Terminology related to Translation and Interpreting

Source Language

The language of the original text/speech, the language out of which the text/speech is to be translated/interpreted.

Target Language (TL)

The language into which the text/speech is to be translated/interpreted.

Passive Language

The languages out of which the interpreter is capable of interpreting professionally (i.e. the interpreter’s C languages). It may also refer to the Source Language of an interpreting event.

Active Language

Active language is the language into which the interpreter is capable of providing professional interpretation (the interpreter’s A and B languages). It may also refer to the Target Language of an interpreting event.

Working Languages

The sum of the interpreter’s active and passive languages.


An exercise where the interpreter repeats in the SL while listening to the speaker, what s/he has said, at a distance about 1-3 words behind him/her. Shadowing is not a mode of interpreting, but an exercise for the cultivation of divided attention and for the skill to listen and speak at the same time – an exercise in preparation for Simultaneous Interpretation.

A Language

The interpreter’s native language/mother tongue (or another language strictly equivalent to a native language); usually the interpreter’s TL, i.e. into which the interpreter works from all her or his other languages.

B Language

An active foreign language, of which the interpreter has a perfect command; usually the interpreter’s SL and sometimes a TL.

C Language

The language(s) of which the interpreter has a complete understanding and from which she or he works; a language the interpreter uses as an SL, but never as a TL. An interpreter may have several C languages.


A French term, which means “return”, and refers to interpretation in both directions using two languages. When retour interpreting is used, the interpreter not only interprets into his/her mother tongue but also into another language whenever his/her mother tongue is spoken during the meeting.

Relay interpreting

Relay refers to double or indirect interpretation into the target language of the audience. The speech is first interpreted into one language, which is then interpreted by another interpreter into another language. Relay interpreting can be conducted simultaneously or consecutively.


A soundproof and ventilated enclosed space where two or more simultaneous conference interpreters sit, listening to the speaker through headphones and providing interpretation over a microphone.

Booth mates

Interpreters working together in the same booth.


Anyone participating in a meeting, either as a speaker or as a listener.


A person who re-expresses, orally or by signing (as with sign language interpreting), in the Target Language a message uttered/signed in the Source Language.

Interpreting / Interpretation

The re-expression of a spoken/signed message from the Source Language into the Target Language, orally or by signing.

Direct speech in interpreting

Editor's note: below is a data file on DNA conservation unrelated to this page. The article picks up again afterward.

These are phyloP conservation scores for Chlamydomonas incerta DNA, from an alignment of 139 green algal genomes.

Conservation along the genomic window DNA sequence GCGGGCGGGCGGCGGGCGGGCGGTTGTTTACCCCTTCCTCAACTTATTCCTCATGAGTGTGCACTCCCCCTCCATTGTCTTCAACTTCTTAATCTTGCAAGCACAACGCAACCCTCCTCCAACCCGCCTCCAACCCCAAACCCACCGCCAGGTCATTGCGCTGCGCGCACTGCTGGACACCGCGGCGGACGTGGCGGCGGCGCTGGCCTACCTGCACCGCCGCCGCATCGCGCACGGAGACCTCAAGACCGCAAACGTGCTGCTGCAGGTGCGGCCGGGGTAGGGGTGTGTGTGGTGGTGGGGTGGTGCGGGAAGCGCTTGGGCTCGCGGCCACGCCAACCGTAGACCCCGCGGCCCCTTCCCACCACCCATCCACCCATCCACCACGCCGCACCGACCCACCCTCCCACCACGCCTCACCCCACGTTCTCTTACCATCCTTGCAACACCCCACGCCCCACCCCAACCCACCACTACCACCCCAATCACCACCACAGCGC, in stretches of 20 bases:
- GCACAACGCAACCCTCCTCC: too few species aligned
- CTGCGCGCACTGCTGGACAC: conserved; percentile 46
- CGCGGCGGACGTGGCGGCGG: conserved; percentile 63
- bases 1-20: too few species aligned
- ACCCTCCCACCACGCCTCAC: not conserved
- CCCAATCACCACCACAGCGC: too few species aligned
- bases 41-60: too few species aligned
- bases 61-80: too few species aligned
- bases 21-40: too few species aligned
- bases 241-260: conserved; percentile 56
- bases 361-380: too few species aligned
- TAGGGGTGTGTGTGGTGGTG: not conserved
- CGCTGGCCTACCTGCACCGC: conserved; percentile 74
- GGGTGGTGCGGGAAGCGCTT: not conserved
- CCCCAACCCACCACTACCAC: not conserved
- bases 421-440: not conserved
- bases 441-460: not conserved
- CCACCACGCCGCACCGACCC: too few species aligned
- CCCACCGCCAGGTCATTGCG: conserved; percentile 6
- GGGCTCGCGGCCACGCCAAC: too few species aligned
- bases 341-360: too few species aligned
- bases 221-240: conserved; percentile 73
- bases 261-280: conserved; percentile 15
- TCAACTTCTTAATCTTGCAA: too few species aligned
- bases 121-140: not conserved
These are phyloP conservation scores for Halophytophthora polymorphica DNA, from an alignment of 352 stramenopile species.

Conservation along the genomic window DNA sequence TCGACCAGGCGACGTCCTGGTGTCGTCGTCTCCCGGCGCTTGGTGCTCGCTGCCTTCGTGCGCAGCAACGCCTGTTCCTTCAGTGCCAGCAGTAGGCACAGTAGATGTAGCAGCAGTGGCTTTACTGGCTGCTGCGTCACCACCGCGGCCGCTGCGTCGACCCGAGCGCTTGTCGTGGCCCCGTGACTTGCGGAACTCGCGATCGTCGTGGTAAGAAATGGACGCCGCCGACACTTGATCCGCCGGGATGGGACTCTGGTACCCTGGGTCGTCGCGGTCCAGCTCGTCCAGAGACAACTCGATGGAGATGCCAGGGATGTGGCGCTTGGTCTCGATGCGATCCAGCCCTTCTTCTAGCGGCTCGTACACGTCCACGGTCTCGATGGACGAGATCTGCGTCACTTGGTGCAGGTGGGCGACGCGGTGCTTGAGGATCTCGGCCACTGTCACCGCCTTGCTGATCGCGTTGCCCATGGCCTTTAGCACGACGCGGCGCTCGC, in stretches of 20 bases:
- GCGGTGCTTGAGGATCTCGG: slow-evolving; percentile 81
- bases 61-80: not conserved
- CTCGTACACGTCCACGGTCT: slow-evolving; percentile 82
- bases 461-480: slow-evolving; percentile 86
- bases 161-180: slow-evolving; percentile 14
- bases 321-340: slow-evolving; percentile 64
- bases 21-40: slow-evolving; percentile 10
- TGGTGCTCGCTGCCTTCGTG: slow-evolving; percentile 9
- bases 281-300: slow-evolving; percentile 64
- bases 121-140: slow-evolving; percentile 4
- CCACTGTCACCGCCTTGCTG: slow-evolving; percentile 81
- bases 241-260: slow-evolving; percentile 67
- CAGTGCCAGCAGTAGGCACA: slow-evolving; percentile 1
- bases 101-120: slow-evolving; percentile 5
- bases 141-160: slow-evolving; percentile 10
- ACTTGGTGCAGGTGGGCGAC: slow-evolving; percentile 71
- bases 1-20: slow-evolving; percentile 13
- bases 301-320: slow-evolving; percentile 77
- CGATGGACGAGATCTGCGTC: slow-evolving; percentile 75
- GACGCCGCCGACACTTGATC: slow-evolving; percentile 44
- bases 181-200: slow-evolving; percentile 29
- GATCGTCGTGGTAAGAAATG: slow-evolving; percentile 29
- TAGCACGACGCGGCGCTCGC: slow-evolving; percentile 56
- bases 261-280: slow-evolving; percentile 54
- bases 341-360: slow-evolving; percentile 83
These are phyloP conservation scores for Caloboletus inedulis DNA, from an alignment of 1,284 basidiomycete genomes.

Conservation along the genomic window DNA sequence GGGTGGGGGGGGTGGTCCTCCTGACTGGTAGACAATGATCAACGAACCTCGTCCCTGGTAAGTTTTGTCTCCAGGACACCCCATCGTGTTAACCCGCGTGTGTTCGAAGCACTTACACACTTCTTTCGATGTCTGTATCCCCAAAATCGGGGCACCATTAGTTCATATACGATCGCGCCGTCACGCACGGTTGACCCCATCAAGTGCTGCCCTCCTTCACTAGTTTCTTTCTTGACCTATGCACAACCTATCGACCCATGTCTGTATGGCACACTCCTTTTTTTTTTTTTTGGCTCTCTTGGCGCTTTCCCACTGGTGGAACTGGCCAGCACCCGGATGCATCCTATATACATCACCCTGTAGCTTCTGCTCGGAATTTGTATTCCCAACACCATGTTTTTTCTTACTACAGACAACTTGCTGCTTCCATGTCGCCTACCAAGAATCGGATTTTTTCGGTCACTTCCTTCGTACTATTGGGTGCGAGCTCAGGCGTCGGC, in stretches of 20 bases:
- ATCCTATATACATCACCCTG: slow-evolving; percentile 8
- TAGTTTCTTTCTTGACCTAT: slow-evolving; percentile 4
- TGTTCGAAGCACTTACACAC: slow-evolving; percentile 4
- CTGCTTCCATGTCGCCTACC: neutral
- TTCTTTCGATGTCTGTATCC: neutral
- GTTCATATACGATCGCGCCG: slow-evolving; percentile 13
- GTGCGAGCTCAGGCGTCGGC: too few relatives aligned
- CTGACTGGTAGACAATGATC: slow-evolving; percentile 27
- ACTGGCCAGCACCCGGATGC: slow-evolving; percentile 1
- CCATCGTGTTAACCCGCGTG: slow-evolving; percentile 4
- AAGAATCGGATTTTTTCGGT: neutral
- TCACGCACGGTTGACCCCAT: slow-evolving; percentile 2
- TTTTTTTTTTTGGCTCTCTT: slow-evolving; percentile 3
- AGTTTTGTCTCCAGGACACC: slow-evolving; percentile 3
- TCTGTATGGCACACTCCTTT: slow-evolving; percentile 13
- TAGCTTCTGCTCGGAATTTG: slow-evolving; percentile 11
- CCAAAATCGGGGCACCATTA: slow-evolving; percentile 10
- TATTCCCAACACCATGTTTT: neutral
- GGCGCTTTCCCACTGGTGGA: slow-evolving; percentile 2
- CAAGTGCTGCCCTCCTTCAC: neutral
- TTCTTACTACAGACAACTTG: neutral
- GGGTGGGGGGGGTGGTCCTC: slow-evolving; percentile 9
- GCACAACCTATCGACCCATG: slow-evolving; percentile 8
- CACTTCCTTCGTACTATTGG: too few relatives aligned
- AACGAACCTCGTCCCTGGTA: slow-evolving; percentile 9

As a usual practice, interpreters are expected to interpret in the first person (or in the same grammatical person) and not to change a direct speech into a reported speech.

Sign Language Interpreting

Sign language interpreting refers to interpretation between a spoken language and a sign language, usually conducted in the simultaneous mode, with two interpreters replacing each other at regular intervals like interpreters working at conferences. In other settings such as courts and hospitals, a sign language interpreter usually works alone in the consecutive mode.

Sight/At-sight Translation (ST)

Sight/At-sight translation, sometimes called sight interpreting, is a hybrid type of interpreting/translating whereby the interpreter reads a document written in the Source Language (SL) while translating it orally into the Target Language (TL).


Also known as whispering or whispered interpreting, refers to simultaneous interpretation provided in a whisper with the interpreter sitting or standing next to one or two people who need interpretation, usually without the use of electronic equipment.



Association internationale des interprètes de conférence (AIIC) 國際會議口譯員協會- AIIC Glossary

Colin, Joan, and Ruth Morris. 1996. Interpreters and the legal process. Winchester: Waterside.

Dollerup, Cay, and Anne Lindegaard. (eds). 1994. Teaching Translation and Interpreting 2. Amsterdam & Philadelphia: John Benjamins Publishing Co.

Gile, Daniel. 1995. Basic Concepts and Models for Interpreter and Translator Training. Amsterdam & Philadelphia: John Benjamins Publishing Co.


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Dr Ester Leung,
Associate Professor, Translation Programme, Hong Kong Baptist University

This is an excellent resource for practitioners, students, educators and researchers of Interpreting. I am very happy to endorse it and to recommend it.

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Professor Sandra Hale, University of New South Wales

Resources for Interpreting is the product of years of experience and expertise.  It is useful not only to professionals, but also researchers and all students of Chinese and English...

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